Are there similar species?

In the vegetative state (when flower stems are absent), Skeleton Weed has very variable rosette leaves that can be deeply lobed to only toothed, thus resembling a number of other weeds that have rosettes of lobed or toothed leaves, such as Cat's-ears (also known as Flatweed; Hypochaeris radicata), hawksbeards (Crepis spp.), Hairy Hawkbit (Leontodon saxatilis) [as Leontodon taraxacoides], Dandelion (Taraxacum cygnorum) [as Taraxacum officinale], Willow Leaf Lettuce (Lactuca saligna), Prickly Lettuce (Lactuca serriola), Capeweed (Arctotheca calendula) and various species of crucifers (family Brassicaceae). Some of these rosette look-alikes also produce branched flowering stems, yellow flowers and/or milky latex. However, Skeleton Weed can be distinguished by a combination of features:

  • its extensive branched root system
  • skeletal appearance (being highly branched with almost bare wiry stems)
  • milky latex in all plant parts
  • basal rosette leaves that are more or less hairless, soon wither, and have teeth or lobes that point back towards the plant stem
  • no leaves or few or small leaves on flowering stems
  • all florets yellow with a 'petal' (strap-like ligule)
  • bracts (modified leaves) around flower-heads in 2 rows (the outer being minute), and
  • cylindrical fruits with a conspicuous hair-like beak/column that is topped by a ring (pappus) of white bristles (Meadly 1963; Panetta & Dodd 1995; Holm et al. 1997; Sainty & Associates 2003; Western Australian Department of Agriculture and Food 2005a; Richardson et al. 2006).

Skeleton Weed is also related to Chicory (Cichorium intybus), which has purplish sky-blue or rarely white flowers, and Rough Sowthistle (Sonchus asper), which has numerous stem leaves that have spiny, wavy margins (Holm et al. 1997; Richardson et al. 2006).

A Skeleton Weed look-alike key and similar species guides, such as those provided by O'Neil (1961), Fletcher et al. (2003) and the Western Australian Department of Agriculture and Food (2006), may be used to help identify the plant.

Why Is It A Weed?

What are its impacts?

Skeleton Weed (Chondrilla juncea) can form tall dense stands or thickets, and is mainly a weed of cultivated areas, paddocks, orchards, gardens, roadsides, open wasteland and other disturbed sites. It is a serious invader of pastures and cropland, particularly in cereal growing areas in the southern states with major impacts occurring in wheat-growing areas of south-eastern Australia (Cooke 1986; Panetta & Dodd 1995; Parsons & Cuthbertson 2001; Sainty & Associates 2003). Skeleton Weed is a potential threat to large areas of the wheat belt in Western Australia (and other agricultural areas), but eradication efforts have helped to prevent the establishment of large populations so far (Hussey et al. 1997).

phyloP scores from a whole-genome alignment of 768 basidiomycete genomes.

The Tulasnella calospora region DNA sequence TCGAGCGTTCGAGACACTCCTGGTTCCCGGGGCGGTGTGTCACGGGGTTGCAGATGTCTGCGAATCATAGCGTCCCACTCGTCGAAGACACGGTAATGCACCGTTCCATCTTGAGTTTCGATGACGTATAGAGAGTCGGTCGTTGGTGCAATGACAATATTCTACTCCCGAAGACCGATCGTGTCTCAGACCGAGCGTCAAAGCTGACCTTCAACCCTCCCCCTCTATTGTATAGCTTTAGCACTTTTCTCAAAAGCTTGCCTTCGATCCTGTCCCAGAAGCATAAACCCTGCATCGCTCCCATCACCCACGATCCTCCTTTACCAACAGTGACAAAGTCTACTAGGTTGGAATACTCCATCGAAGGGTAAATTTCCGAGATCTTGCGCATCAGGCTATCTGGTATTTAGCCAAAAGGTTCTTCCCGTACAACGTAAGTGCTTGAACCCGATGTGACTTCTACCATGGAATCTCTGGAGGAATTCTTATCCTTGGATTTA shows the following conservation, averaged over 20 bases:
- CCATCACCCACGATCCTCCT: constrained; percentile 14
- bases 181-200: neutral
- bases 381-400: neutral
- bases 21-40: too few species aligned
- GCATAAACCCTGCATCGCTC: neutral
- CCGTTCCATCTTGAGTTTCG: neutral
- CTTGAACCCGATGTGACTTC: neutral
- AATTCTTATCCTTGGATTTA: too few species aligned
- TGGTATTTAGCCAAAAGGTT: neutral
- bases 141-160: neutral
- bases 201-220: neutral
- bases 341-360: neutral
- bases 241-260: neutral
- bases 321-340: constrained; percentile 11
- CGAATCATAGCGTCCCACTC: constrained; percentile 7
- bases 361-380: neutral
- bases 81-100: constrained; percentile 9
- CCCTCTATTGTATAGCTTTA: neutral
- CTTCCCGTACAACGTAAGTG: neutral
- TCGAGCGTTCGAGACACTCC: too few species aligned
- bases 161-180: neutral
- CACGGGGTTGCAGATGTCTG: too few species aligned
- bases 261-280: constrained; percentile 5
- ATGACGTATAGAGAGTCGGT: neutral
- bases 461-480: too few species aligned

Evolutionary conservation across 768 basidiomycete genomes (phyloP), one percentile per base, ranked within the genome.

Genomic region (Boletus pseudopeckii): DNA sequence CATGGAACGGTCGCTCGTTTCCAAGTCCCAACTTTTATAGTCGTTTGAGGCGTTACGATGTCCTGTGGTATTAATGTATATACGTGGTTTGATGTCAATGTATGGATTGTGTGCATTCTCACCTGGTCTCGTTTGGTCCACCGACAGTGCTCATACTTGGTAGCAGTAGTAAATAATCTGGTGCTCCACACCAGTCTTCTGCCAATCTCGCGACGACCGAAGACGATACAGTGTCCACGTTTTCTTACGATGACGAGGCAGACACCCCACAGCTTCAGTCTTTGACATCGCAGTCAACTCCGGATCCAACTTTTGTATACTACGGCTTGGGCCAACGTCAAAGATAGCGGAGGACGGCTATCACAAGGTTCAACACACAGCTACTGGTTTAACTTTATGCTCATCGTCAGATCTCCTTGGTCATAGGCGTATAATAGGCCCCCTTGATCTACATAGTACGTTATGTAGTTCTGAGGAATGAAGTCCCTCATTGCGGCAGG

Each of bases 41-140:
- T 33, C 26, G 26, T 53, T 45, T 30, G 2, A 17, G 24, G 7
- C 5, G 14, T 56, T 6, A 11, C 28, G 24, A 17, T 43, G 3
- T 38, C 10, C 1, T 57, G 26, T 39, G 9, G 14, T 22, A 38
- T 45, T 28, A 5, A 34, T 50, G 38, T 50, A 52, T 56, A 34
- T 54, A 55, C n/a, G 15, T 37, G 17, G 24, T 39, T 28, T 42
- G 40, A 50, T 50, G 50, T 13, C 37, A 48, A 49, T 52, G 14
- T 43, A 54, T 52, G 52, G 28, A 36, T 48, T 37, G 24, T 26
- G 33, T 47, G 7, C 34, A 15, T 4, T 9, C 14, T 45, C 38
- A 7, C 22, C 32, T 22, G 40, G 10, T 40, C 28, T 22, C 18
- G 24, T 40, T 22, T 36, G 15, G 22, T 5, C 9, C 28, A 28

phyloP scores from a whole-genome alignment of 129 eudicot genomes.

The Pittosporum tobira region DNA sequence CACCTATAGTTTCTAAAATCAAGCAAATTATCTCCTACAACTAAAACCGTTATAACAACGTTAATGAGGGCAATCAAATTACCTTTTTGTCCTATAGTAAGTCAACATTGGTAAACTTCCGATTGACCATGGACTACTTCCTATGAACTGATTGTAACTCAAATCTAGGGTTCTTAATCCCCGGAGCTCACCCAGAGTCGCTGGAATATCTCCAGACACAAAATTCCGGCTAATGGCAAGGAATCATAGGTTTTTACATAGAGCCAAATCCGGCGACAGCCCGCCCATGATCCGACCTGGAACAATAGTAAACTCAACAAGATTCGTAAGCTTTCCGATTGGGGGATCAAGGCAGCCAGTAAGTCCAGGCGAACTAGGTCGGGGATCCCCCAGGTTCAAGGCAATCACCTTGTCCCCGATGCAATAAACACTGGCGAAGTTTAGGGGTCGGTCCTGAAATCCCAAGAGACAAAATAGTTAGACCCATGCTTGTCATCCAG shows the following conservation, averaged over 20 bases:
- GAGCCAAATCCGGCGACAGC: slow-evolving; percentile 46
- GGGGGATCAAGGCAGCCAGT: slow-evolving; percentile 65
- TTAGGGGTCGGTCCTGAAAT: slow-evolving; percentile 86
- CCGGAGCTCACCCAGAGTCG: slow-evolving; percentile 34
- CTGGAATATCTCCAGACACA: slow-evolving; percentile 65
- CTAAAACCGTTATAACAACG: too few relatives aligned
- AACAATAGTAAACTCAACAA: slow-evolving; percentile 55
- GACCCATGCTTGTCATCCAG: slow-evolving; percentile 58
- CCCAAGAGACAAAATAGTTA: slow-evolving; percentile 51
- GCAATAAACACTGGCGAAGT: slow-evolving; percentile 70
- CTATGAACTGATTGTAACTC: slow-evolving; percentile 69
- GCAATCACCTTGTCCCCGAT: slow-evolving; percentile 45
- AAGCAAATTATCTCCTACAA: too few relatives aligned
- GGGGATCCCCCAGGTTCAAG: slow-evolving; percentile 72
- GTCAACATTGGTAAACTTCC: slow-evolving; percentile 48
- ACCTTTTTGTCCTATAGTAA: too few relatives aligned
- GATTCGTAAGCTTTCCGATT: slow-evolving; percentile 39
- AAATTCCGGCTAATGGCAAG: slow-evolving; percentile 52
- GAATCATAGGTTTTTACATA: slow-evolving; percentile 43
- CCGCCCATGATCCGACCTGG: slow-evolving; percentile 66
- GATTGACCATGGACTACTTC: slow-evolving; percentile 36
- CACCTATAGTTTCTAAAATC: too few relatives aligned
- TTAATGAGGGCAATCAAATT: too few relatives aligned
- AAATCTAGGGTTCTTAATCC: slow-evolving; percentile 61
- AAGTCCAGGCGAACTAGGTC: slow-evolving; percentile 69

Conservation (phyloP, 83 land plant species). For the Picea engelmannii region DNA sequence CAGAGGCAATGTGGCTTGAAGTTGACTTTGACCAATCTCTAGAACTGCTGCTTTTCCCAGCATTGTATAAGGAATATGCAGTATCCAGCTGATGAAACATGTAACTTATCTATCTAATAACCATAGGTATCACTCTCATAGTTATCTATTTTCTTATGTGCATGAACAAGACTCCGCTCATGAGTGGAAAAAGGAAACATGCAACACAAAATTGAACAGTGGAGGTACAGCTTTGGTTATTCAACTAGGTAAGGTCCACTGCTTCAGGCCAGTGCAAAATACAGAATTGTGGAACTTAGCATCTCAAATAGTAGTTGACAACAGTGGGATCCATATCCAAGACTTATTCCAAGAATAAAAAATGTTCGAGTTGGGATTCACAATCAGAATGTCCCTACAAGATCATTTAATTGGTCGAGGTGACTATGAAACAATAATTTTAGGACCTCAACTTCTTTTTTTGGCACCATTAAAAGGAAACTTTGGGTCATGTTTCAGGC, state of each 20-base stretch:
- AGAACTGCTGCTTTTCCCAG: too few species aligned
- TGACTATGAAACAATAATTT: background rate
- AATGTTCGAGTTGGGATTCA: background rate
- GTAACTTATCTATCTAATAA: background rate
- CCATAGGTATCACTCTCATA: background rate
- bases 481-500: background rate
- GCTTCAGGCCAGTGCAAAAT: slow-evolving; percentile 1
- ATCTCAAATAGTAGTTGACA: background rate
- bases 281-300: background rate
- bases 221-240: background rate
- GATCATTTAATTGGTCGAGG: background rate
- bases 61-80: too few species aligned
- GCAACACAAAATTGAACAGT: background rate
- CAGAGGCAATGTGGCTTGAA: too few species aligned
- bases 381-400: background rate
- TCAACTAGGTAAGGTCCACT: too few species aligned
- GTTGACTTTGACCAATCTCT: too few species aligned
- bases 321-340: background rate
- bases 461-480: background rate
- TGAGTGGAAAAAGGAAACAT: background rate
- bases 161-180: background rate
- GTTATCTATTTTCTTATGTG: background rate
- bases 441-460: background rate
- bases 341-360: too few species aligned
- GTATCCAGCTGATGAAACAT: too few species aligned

Agriculture: Skeleton Weed is a serious weed of cultivation causing substantial losses in cereal crop yield, especially when severe infestations compete with crops. It crowds out crops and is a strong competitor for moisture and nutrients, especially nitrogen (particularly before the crop is sown and in the early stages of crop growth). In Australia and Argentina it is a major problem of wheat fields and can reduce yields by 80% (CABI 2021). Affected crops include Cluster Clover, Cocksfoot, Japanese Millet, Lucerne, Ryegrass, Strand Medic, wheat, and White Clover. The tough wiry stems that often form tangled masses interfere with harvesting equipment by tangling within machinery, choking headers and making harvesting difficult. They can cause significant wear and tear to harvest machinery as well as causing delays through mechanical breakdowns and jamming machinery. Before effective control measures were developed, Skeleton Weed had prevented the harvesting of heavily infested wheat crops leading to cereal cropping being abandoned in many areas. It can also compete and interfere with fodder plants in sown pastures, as well as unimproved pastures weakened by drought or overgrazing (McVean 1966; Lander 1987; Felfoldi 1993; Panetta & Dodd 1995; Holm et al. 1997; Parsons & Cuthbertson 2001; Sainty & Associates 2003; Western Australian Department of Agriculture and Food 2007a). As well as the financial losses resulting from reduced crop yields, there are also costs associated with control and management programs which aim to save farmers from potential greater losses. Skeleton Weed has its greatest economic impact in the cereal phase of the crop-pasture rotation (Panetta & Dodd 1995). It is drought tolerant and can provide useful grazing as the rosette leaves have value as sheep fodder and produce excellent fat lambs. However, once the stem grows and rosette leaves, die it loses much of this value and infested areas yield little fodder in the autumn or winter months (Felfoldi 1993; Panetta & Dodd 1995; Parsons & Cuthbertson 2001; Sainty & Associates 2003). The fibrous flowering stem has been known to cause choking and loss of condition when eaten by dairy cattle (Currie 1936, in Panetta & Dodd 1995).

Native ecosystems: Skeleton Weed sometimes invades native vegetation (including woodlands, grassy eucalypt woodland, open mallee scrub, mallee shrubland, scrub heath, grasslands and coastal sandhill communities), but generally only when areas have been subjected to drought or overgrazing (McVean 1966).